Jennie Langley: Peak room rates to be expected for RWC

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In times of greater demand, such as the RWC, hotel operators are likely to charge higher prices. Photo / Brett Phibbs
In times of greater demand, such as the RWC, hotel operators are likely to charge higher prices. Photo / Brett Phibbs

Hoteliers want to enhance NZ reputation - not rip off visitors, writes Jennie Langley, the independent chairwoman of the New Zealand Hotel Council.

It was disappointing to read about allegations of accommodation "price-gouging" during the Rugby World Cup, particularly when quoted rates were based on comparisons with winter-discounted weekends when little is happening.

The World Cup will be the biggest event this country has ever hosted and the cost of accommodation - and for that matter transport, dining and car hire - during the event reflects the significant increase in demand.

Such increases during major international events are not unusual globally and, as many will know, work on the principle of supply and demand.

In times of greater demand and limited supply, operators anywhere are likely to charge peak prices. In most cases this is not price-gouging.

When examining accommodation rate increases, a more accurate comparison would be achieved with prices during a major event such as a rock concert or international conference.

City hotels throughout New Zealand are often booked out when a high-profile artist such as Elton John is performing.

Concerns about the impact of price increases on a country's tourism reputation have been raised before other major international tournaments.

However, where the event has been well organised and visitors have been encouraged to visit before and after, there has been no evidence to support this.

Although last year's Fifa World Cup in South Africa was held during June and July, the country enjoyed a tourism boost for the entire year, with international visitor arrivals exceeding the previous year.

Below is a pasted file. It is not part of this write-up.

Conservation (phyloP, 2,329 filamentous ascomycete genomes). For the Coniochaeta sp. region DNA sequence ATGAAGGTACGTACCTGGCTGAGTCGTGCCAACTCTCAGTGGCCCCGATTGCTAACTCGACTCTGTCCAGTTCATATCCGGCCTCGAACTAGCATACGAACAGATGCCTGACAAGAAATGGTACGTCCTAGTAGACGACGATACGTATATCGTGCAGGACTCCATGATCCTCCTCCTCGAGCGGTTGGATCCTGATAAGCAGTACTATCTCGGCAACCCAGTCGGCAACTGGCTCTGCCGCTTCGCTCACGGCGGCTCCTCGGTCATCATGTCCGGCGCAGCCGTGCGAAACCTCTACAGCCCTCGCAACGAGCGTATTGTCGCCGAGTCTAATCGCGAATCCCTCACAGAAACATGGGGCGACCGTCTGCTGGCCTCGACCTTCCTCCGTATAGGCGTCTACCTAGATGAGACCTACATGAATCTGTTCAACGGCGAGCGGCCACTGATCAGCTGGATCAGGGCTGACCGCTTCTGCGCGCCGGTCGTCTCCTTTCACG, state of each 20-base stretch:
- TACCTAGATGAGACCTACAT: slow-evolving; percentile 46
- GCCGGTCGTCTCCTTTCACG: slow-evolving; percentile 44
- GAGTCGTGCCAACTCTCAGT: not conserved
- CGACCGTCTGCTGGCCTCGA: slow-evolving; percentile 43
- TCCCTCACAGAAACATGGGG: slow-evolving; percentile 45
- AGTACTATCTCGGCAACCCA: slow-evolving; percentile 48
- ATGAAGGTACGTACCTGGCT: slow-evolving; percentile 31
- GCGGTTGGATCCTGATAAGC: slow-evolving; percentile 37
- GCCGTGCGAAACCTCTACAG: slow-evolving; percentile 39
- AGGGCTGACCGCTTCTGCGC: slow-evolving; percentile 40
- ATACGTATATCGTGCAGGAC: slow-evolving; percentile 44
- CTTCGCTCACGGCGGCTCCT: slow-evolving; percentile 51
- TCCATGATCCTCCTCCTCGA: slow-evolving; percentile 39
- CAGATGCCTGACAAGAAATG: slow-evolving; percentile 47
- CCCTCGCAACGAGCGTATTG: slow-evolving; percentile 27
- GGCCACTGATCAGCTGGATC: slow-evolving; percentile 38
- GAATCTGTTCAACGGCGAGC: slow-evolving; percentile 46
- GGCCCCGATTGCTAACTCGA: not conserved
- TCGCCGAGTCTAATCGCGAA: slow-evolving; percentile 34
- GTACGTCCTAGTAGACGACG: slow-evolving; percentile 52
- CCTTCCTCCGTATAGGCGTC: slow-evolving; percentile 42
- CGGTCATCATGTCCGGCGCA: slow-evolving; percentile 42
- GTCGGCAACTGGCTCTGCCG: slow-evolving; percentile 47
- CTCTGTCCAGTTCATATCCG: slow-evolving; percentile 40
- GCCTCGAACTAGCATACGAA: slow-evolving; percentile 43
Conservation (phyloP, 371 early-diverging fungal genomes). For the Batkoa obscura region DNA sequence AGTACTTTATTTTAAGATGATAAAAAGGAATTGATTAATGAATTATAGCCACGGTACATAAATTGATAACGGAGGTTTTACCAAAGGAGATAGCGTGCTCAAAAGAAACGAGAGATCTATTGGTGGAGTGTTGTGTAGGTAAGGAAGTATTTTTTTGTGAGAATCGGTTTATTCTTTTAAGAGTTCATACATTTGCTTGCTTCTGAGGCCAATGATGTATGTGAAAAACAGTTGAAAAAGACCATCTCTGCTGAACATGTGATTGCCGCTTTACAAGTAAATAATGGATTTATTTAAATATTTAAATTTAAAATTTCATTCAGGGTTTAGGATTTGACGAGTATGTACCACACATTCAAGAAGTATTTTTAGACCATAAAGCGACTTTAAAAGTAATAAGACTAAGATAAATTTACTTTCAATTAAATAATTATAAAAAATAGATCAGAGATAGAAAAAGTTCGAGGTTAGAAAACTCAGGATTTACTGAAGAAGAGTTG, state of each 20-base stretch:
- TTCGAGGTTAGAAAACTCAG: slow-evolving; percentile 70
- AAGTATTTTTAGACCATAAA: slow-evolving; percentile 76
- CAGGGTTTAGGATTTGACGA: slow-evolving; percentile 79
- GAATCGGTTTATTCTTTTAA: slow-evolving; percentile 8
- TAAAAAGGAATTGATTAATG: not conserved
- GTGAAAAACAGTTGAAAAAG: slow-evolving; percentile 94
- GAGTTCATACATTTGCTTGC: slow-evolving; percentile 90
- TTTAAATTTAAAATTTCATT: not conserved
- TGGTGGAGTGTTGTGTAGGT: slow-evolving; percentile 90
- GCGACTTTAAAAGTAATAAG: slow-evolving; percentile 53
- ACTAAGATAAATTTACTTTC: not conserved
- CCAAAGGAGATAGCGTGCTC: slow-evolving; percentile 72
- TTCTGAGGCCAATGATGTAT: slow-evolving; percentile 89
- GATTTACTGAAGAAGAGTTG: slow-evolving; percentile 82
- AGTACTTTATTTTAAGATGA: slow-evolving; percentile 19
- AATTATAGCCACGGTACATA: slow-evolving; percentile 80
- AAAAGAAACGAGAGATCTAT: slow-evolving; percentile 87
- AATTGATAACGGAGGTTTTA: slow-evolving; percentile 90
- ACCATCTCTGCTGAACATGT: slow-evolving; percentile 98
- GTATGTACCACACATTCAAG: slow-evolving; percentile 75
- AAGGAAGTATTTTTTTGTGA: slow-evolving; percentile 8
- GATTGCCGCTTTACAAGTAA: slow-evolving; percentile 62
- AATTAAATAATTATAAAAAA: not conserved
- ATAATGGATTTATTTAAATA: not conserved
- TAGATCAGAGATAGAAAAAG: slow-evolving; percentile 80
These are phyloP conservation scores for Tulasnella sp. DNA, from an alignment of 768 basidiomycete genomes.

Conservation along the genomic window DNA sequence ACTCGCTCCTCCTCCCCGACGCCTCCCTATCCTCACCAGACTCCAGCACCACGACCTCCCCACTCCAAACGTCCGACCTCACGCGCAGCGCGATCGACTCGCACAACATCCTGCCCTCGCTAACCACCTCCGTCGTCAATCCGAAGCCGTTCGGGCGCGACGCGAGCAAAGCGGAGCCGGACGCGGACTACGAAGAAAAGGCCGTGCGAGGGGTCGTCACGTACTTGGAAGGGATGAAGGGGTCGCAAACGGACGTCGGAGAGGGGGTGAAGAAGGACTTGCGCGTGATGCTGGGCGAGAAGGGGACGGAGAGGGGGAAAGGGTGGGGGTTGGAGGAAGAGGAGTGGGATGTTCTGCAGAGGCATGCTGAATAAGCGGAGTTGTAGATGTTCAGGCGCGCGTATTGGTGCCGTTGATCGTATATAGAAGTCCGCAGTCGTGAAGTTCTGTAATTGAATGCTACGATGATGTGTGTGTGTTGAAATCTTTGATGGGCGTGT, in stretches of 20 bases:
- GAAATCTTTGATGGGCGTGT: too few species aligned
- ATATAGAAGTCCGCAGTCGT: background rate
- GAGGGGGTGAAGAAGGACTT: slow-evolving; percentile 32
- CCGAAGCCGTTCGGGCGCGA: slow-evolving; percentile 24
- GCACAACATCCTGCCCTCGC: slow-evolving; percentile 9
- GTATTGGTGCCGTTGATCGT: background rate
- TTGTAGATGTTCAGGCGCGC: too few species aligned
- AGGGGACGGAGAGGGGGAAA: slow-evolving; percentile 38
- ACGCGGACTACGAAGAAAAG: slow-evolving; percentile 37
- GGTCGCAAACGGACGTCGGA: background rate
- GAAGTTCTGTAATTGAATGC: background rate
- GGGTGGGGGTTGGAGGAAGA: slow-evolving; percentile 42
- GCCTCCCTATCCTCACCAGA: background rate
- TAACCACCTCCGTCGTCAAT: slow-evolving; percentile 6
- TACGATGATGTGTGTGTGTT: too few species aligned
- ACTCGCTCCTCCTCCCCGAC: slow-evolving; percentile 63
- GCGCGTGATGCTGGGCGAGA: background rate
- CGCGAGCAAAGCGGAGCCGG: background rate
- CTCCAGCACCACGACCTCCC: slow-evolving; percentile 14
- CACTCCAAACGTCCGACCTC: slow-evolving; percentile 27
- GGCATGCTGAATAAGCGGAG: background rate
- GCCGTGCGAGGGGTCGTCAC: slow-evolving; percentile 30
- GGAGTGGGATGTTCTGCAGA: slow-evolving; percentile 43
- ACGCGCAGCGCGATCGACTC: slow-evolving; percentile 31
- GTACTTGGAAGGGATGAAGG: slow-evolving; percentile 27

New Zealand Hotel Council member hotels have more than $3.2 billion invested in properties around the country.

They employ more than 10,000 people and are significant contributors to the tourism industry regionally and nationally. They have a passionate interest in maintaining New Zealand's international tourism reputation.

The hotel industry has already demonstrated its commitment to the World Cup.

The Rugby World Cup Official Accommodation Bank was established to ensure accommodation was available for the "official" part of the tournament including teams, officials, commercial partners and official hospitality and travel agencies.

The arrangement is a partnership between the tournament organisers and commercial accommodation providers, including hotels, and has the support of the hotel council.

Many four- and five-star hotels were required to commit the majority of their inventory and set prices for the accommodation bank back in 2006 even before it was known where and when games were to be played. The agreement by New Zealand's participating hotels to set a minimum night stay of only two nights for the whole tournament - save for three nights for the final weekend - was also ground-breaking for a World Cup.

Room rates during the World Cup finals are on a par with other major international events in recent years.

For the final of the World Cup in Paris in 2007, a four-star hotel had a four-night minimum stay for $980 a night.

At the most recent Fifa World Cup in South Africa, a four-star hotel had a five-day minimum stay for $485 a night.

Ultimately, consumers will only pay what the room is worth to them and from all accounts many have yet to book.

Most importantly, thanks to detailed long-term planning and close co-ordination with tournament organisers, New Zealand's hotel industry is well placed to meet the anticipated high demand from visitors, both those here solely for the rugby and those planning to stay on and see more of the country.

Rooms are still available in all major centres and there are also many alternative forms of accommodation for visitors - from campervans and cruise ships to private accommodation and luxury lodges.

This will all help to ensure that New Zealand meets peak demand, that prices match the market and that New Zealand's international reputation as a visitor destination is enhanced.

- NZ Herald

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